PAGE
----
Smoking isn’t healthy but it kept me sane. It was a deadly habit but it helped me thrive professionally, socially and oddly enough, athletically. I loved to smoke and didn’t attempt to quit until the day I stopped ‘cold turkey’.  The miracle in this was I lost the urge to smoke but I gained a body that was unable to cope with stress. What I did: smoke to cope.

Our hormones are what regulates stress. Everyone doesn’t have the same hormone secretion so our level of what is stressful can vary. This is significant to how an individual will react within the fight-or-flight response.

How to quit smoking is similar to unravelling a ball of yarn from a neatly organized ball. My late teens, twenties then just into my thirties were thrilling because of my best friend, Cig A Rette. Always faithful and satisfying but equally costly and smelly. I didn’t care about that because I was after the calm, filling effect nicotine gifted.

Doc Calm or otherwise known as Dr. David Posen raises this worthy word in his tip on Work-Life Balance: Setting Boundaries and Limits: Enough.

“ENOUGH is another word we should add to our work-life balance vocabulary. The work day is getting longer and faster and more open-ended. To get control of this situation we need to start asking, “How much is enough?” How much is enough time spent at work? How much is enough achievement and success? How much is enough money?”

I have no regrets of my smoking days (did I mention I loved smoking).  I do mourn the time spent on unresolved life issues cigarettes helped me to avoid. Time was a requirement to healing. It allowed a re-education of my emotions by allowing the feeling to occur. The toke of a cigarette was no longer a mask to my emotions.

A re-education on healthy emotional reactions does require life experience. This means getting messy and a lot of apologizing. Dedication to this timely work does help build compassion, trust, and belief in the value emotions have on wellbeing.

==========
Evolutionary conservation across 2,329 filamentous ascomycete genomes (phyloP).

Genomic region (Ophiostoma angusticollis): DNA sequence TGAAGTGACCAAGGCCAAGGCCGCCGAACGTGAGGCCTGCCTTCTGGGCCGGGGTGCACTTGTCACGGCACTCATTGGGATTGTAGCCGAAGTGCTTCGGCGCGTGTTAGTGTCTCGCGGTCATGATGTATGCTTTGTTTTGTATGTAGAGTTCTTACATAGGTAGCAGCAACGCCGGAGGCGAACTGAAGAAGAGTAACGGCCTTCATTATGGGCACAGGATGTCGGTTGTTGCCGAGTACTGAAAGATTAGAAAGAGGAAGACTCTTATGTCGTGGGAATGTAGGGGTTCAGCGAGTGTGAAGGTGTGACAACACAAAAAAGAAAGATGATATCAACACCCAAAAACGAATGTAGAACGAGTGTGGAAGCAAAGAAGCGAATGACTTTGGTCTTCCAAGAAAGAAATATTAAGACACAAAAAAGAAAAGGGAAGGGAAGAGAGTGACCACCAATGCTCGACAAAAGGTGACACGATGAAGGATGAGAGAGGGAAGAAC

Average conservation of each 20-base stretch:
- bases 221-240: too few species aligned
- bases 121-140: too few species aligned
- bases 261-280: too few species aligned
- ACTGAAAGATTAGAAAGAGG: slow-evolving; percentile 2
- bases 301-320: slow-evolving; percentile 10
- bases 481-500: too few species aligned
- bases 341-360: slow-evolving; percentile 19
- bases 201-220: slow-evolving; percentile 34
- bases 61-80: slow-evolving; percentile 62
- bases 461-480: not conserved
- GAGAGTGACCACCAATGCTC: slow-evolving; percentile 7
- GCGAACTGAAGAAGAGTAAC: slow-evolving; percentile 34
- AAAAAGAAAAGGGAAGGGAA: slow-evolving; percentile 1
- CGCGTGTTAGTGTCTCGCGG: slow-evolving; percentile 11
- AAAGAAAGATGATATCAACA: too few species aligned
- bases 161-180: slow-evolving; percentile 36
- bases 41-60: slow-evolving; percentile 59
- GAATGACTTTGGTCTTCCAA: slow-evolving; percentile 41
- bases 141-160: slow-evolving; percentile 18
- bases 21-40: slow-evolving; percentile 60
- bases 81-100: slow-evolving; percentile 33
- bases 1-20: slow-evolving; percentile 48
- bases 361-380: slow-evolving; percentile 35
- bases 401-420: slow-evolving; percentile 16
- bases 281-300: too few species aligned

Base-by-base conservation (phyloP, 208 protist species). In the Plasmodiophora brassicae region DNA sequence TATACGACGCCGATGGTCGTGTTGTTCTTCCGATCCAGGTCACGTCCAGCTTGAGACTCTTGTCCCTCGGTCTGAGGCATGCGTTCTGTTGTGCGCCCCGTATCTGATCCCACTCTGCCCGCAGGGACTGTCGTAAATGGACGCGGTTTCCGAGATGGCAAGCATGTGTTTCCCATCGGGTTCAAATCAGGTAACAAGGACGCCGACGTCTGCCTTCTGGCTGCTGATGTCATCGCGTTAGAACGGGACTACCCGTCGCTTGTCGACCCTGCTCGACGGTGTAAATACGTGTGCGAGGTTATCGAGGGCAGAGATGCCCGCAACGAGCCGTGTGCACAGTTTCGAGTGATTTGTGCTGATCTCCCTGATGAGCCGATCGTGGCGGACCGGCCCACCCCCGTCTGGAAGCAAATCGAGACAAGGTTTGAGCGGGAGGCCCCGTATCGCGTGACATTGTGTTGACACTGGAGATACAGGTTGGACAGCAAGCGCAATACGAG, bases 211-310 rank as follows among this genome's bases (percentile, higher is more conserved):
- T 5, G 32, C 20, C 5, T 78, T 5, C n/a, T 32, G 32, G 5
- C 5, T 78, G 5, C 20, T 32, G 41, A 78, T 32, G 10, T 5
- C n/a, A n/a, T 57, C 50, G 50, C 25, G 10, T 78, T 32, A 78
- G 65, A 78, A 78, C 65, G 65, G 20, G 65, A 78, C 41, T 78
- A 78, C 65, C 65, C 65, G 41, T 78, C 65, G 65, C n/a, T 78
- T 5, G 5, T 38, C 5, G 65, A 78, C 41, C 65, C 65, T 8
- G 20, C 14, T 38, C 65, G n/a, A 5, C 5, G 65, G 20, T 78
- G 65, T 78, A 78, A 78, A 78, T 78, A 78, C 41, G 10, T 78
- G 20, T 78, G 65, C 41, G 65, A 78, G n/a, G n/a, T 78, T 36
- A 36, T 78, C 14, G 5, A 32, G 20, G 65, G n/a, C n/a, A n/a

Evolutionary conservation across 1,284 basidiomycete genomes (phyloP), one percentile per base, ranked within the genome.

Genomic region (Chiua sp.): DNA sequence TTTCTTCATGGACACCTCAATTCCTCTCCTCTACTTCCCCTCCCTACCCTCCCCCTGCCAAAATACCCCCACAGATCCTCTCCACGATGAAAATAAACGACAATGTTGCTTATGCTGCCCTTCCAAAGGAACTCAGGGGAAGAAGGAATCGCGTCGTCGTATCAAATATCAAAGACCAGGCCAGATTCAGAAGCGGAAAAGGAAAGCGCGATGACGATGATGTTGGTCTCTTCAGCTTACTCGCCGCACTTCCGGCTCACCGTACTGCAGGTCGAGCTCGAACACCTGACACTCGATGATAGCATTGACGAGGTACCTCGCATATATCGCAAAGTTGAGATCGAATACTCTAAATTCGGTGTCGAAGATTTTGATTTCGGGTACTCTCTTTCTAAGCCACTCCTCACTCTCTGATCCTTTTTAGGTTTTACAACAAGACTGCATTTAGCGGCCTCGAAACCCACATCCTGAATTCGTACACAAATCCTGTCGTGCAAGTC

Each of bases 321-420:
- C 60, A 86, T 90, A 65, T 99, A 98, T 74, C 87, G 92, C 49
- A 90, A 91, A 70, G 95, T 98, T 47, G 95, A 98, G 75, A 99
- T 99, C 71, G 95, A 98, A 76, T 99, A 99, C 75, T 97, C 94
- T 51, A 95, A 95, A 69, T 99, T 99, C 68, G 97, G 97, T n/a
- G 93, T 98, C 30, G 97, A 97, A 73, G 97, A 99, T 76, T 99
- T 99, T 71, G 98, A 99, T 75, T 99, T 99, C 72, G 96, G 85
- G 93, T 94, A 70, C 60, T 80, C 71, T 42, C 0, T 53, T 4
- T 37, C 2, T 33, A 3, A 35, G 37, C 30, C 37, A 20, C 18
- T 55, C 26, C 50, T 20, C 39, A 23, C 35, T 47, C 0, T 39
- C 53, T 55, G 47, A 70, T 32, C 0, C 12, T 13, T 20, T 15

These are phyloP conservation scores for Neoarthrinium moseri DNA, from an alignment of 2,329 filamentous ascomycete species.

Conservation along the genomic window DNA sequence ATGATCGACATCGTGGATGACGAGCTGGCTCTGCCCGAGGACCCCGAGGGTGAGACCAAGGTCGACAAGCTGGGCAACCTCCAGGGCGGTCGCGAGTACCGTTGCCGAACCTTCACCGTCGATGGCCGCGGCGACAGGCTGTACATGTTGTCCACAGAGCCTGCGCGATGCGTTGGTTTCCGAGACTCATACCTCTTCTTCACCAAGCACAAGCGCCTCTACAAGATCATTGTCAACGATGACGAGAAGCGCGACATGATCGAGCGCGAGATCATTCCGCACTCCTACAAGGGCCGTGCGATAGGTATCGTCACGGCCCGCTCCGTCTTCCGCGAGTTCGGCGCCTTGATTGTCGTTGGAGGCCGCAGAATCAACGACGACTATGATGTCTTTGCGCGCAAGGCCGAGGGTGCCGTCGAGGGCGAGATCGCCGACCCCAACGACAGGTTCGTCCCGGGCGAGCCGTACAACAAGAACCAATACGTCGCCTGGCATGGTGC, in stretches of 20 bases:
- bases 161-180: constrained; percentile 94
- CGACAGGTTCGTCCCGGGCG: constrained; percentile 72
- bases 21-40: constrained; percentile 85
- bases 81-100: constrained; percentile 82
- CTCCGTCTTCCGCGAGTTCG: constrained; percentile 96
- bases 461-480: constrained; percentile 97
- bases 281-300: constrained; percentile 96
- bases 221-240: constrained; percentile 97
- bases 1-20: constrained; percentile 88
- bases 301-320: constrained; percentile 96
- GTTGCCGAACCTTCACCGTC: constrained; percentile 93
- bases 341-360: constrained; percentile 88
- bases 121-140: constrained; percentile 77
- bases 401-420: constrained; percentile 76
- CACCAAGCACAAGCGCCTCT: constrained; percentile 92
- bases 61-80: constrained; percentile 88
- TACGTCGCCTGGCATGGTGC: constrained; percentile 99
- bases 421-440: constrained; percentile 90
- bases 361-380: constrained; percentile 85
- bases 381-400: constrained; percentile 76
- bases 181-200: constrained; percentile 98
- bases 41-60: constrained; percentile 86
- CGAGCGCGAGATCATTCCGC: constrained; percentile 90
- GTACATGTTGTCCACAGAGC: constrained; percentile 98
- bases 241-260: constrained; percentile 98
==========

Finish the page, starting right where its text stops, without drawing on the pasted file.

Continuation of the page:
If you’re ready to say Enough(!) to smoking there are some extremely wonderful resources available.  This was the path I took:

Limit where you smoke

1. Add a fresh coat of paint to your walls by painting them yourself. I kept that room off-limits to smoking.*

2. Get your car detailed at a top-notch auto business. My car became off-limits to smoking.*

Begin an active routine

3. Experiment with different exercises or activities. I got to know what I enjoyed and what turned me off before I quit smoking.

4. Hire a professional. I committed by paying six months of my trainer’s service to build accountability and routine with my self. I did this the week I quit.

5. Be outdoors. I forced myself into this one. Following a car accident I nixed buying one to become 100% reliant on biking, walking or public transportation (a.k.a waiting at the bus stop).


Keep a journal

6. Blab on paper. It didn’t make sense but it did get from my bottled up brain out into the space of a paper.

7. Track your vital signs. This was most insightful. Over months of tracking I learned the root of body function and performance issues that would have costed me five to six digits of unwanted health care costs.


Explore you spirituality

8. Open your ears and eyes. Sounds simple but required being open-minded. When I became willing, I enabled myself to trial things (i.e. meditation, devotionals, music) that my attention drew towards.

9. Revisit religious roots. This was hard but, again, required being open-minded. In this I learned how different the politics and teachings are. Plus, ‘going to church’ took on a different meaning from what my childhood taught.



* I did these things without the intention to quit smoking but I believe it helped change my mental imagery of ‘comfort’ in these places.

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